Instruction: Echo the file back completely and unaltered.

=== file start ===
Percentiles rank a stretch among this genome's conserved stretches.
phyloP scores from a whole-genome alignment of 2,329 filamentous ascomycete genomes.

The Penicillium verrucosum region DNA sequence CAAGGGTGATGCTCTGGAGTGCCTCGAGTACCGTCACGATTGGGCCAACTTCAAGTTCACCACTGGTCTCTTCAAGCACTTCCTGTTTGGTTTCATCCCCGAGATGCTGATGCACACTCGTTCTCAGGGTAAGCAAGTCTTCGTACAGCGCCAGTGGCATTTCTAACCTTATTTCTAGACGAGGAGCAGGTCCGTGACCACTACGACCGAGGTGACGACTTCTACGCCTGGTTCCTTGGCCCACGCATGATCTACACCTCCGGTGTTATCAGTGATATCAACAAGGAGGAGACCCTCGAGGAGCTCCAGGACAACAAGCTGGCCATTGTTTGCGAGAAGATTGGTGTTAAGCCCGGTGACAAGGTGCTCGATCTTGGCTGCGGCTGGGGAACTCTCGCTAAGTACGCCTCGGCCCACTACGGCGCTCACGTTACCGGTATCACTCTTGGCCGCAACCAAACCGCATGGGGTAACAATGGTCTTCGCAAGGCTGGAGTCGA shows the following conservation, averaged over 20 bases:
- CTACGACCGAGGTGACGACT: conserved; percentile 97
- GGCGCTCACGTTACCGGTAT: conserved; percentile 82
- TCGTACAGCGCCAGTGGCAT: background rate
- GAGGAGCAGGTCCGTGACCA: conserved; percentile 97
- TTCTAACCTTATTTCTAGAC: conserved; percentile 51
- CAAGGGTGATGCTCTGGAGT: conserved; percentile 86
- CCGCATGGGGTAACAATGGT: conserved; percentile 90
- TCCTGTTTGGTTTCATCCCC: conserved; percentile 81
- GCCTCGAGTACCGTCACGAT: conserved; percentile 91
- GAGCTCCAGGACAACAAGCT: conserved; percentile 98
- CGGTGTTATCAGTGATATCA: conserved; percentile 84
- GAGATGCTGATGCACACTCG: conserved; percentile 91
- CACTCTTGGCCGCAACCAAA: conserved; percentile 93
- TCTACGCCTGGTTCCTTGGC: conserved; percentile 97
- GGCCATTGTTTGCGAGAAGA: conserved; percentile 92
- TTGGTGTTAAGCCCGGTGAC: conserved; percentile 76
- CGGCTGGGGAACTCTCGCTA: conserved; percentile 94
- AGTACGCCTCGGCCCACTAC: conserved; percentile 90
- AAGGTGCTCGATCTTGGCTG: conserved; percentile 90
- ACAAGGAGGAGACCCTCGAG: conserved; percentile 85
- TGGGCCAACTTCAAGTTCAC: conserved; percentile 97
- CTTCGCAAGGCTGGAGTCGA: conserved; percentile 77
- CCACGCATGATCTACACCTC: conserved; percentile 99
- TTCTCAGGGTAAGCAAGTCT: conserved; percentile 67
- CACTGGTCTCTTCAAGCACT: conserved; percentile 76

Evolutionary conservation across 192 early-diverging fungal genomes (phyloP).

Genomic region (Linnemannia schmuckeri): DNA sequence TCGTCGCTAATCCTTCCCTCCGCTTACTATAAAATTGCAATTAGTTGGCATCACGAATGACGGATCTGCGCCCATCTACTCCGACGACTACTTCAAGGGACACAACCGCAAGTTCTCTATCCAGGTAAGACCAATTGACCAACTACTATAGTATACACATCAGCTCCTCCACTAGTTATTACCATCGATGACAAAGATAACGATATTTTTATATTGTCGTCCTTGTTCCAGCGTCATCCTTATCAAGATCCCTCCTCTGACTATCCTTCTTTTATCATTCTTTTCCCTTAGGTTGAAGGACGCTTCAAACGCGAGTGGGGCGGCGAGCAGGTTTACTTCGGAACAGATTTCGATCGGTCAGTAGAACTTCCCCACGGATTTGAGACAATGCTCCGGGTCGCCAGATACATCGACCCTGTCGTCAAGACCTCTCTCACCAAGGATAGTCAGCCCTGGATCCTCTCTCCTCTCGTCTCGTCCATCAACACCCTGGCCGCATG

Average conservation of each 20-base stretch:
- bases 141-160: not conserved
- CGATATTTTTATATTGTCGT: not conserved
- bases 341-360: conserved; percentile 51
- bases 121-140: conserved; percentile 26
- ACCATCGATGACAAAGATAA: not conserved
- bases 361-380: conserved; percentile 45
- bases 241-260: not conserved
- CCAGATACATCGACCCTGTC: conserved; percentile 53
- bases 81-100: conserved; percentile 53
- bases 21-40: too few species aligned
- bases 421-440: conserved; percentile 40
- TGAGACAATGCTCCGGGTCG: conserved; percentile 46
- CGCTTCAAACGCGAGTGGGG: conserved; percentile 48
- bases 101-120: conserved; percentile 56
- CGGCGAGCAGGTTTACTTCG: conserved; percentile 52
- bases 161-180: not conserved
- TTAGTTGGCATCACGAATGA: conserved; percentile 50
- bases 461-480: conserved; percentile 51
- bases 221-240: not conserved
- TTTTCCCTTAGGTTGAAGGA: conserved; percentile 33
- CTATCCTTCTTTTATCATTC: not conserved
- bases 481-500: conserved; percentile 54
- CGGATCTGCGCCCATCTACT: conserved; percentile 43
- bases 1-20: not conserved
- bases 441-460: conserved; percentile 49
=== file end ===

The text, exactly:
Percentiles rank a stretch among this genome's conserved stretches.
phyloP scores from a whole-genome alignment of 2,329 filamentous ascomycete genomes.

The Penicillium verrucosum region DNA sequence CAAGGGTGATGCTCTGGAGTGCCTCGAGTACCGTCACGATTGGGCCAACTTCAAGTTCACCACTGGTCTCTTCAAGCACTTCCTGTTTGGTTTCATCCCCGAGATGCTGATGCACACTCGTTCTCAGGGTAAGCAAGTCTTCGTACAGCGCCAGTGGCATTTCTAACCTTATTTCTAGACGAGGAGCAGGTCCGTGACCACTACGACCGAGGTGACGACTTCTACGCCTGGTTCCTTGGCCCACGCATGATCTACACCTCCGGTGTTATCAGTGATATCAACAAGGAGGAGACCCTCGAGGAGCTCCAGGACAACAAGCTGGCCATTGTTTGCGAGAAGATTGGTGTTAAGCCCGGTGACAAGGTGCTCGATCTTGGCTGCGGCTGGGGAACTCTCGCTAAGTACGCCTCGGCCCACTACGGCGCTCACGTTACCGGTATCACTCTTGGCCGCAACCAAACCGCATGGGGTAACAATGGTCTTCGCAAGGCTGGAGTCGA shows the following conservation, averaged over 20 bases:
- CTACGACCGAGGTGACGACT: conserved; percentile 97
- GGCGCTCACGTTACCGGTAT: conserved; percentile 82
- TCGTACAGCGCCAGTGGCAT: background rate
- GAGGAGCAGGTCCGTGACCA: conserved; percentile 97
- TTCTAACCTTATTTCTAGAC: conserved; percentile 51
- CAAGGGTGATGCTCTGGAGT: conserved; percentile 86
- CCGCATGGGGTAACAATGGT: conserved; percentile 90
- TCCTGTTTGGTTTCATCCCC: conserved; percentile 81
- GCCTCGAGTACCGTCACGAT: conserved; percentile 91
- GAGCTCCAGGACAACAAGCT: conserved; percentile 98
- CGGTGTTATCAGTGATATCA: conserved; percentile 84
- GAGATGCTGATGCACACTCG: conserved; percentile 91
- CACTCTTGGCCGCAACCAAA: conserved; percentile 93
- TCTACGCCTGGTTCCTTGGC: conserved; percentile 97
- GGCCATTGTTTGCGAGAAGA: conserved; percentile 92
- TTGGTGTTAAGCCCGGTGAC: conserved; percentile 76
- CGGCTGGGGAACTCTCGCTA: conserved; percentile 94
- AGTACGCCTCGGCCCACTAC: conserved; percentile 90
- AAGGTGCTCGATCTTGGCTG: conserved; percentile 90
- ACAAGGAGGAGACCCTCGAG: conserved; percentile 85
- TGGGCCAACTTCAAGTTCAC: conserved; percentile 97
- CTTCGCAAGGCTGGAGTCGA: conserved; percentile 77
- CCACGCATGATCTACACCTC: conserved; percentile 99
- TTCTCAGGGTAAGCAAGTCT: conserved; percentile 67
- CACTGGTCTCTTCAAGCACT: conserved; percentile 76

Evolutionary conservation across 192 early-diverging fungal genomes (phyloP).

Genomic region (Linnemannia schmuckeri): DNA sequence TCGTCGCTAATCCTTCCCTCCGCTTACTATAAAATTGCAATTAGTTGGCATCACGAATGACGGATCTGCGCCCATCTACTCCGACGACTACTTCAAGGGACACAACCGCAAGTTCTCTATCCAGGTAAGACCAATTGACCAACTACTATAGTATACACATCAGCTCCTCCACTAGTTATTACCATCGATGACAAAGATAACGATATTTTTATATTGTCGTCCTTGTTCCAGCGTCATCCTTATCAAGATCCCTCCTCTGACTATCCTTCTTTTATCATTCTTTTCCCTTAGGTTGAAGGACGCTTCAAACGCGAGTGGGGCGGCGAGCAGGTTTACTTCGGAACAGATTTCGATCGGTCAGTAGAACTTCCCCACGGATTTGAGACAATGCTCCGGGTCGCCAGATACATCGACCCTGTCGTCAAGACCTCTCTCACCAAGGATAGTCAGCCCTGGATCCTCTCTCCTCTCGTCTCGTCCATCAACACCCTGGCCGCATG

Average conservation of each 20-base stretch:
- bases 141-160: not conserved
- CGATATTTTTATATTGTCGT: not conserved
- bases 341-360: conserved; percentile 51
- bases 121-140: conserved; percentile 26
- ACCATCGATGACAAAGATAA: not conserved
- bases 361-380: conserved; percentile 45
- bases 241-260: not conserved
- CCAGATACATCGACCCTGTC: conserved; percentile 53
- bases 81-100: conserved; percentile 53
- bases 21-40: too few species aligned
- bases 421-440: conserved; percentile 40
- TGAGACAATGCTCCGGGTCG: conserved; percentile 46
- CGCTTCAAACGCGAGTGGGG: conserved; percentile 48
- bases 101-120: conserved; percentile 56
- CGGCGAGCAGGTTTACTTCG: conserved; percentile 52
- bases 161-180: not conserved
- TTAGTTGGCATCACGAATGA: conserved; percentile 50
- bases 461-480: conserved; percentile 51
- bases 221-240: not conserved
- TTTTCCCTTAGGTTGAAGGA: conserved; percentile 33
- CTATCCTTCTTTTATCATTC: not conserved
- bases 481-500: conserved; percentile 54
- CGGATCTGCGCCCATCTACT: conserved; percentile 43
- bases 1-20: not conserved
- bases 441-460: conserved; percentile 49